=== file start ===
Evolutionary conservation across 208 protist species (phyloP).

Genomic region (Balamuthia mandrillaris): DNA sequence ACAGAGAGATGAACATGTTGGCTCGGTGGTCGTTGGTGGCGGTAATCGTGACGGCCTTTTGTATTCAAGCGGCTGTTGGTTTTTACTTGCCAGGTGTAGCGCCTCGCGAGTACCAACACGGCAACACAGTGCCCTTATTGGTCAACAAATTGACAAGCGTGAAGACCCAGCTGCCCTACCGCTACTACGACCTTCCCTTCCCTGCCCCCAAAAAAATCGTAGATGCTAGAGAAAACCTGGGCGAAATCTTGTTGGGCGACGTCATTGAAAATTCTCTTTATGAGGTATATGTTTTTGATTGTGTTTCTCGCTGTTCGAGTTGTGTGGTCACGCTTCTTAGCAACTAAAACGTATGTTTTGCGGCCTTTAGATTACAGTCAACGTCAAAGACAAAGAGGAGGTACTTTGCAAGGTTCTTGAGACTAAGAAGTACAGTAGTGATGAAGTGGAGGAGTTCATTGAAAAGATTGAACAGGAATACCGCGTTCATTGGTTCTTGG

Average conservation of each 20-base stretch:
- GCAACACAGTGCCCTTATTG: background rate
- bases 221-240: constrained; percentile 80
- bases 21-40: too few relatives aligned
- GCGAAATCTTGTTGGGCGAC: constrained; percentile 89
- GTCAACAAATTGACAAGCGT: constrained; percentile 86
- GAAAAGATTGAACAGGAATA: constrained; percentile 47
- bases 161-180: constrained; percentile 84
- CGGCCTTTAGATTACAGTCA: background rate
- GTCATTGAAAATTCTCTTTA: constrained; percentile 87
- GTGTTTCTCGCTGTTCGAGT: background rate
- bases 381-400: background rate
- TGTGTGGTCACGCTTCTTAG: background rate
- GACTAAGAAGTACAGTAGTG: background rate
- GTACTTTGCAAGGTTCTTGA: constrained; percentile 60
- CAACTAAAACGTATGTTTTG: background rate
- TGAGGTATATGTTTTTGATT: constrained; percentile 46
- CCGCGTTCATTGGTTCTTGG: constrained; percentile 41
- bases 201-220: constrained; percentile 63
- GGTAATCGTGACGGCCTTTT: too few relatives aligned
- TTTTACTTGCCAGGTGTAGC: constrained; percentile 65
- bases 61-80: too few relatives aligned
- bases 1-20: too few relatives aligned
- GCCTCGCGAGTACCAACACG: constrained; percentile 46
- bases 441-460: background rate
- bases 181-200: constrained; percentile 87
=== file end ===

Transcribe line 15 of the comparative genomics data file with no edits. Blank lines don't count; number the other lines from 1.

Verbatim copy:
- TGTGTGGTCACGCTTCTTAG: background rate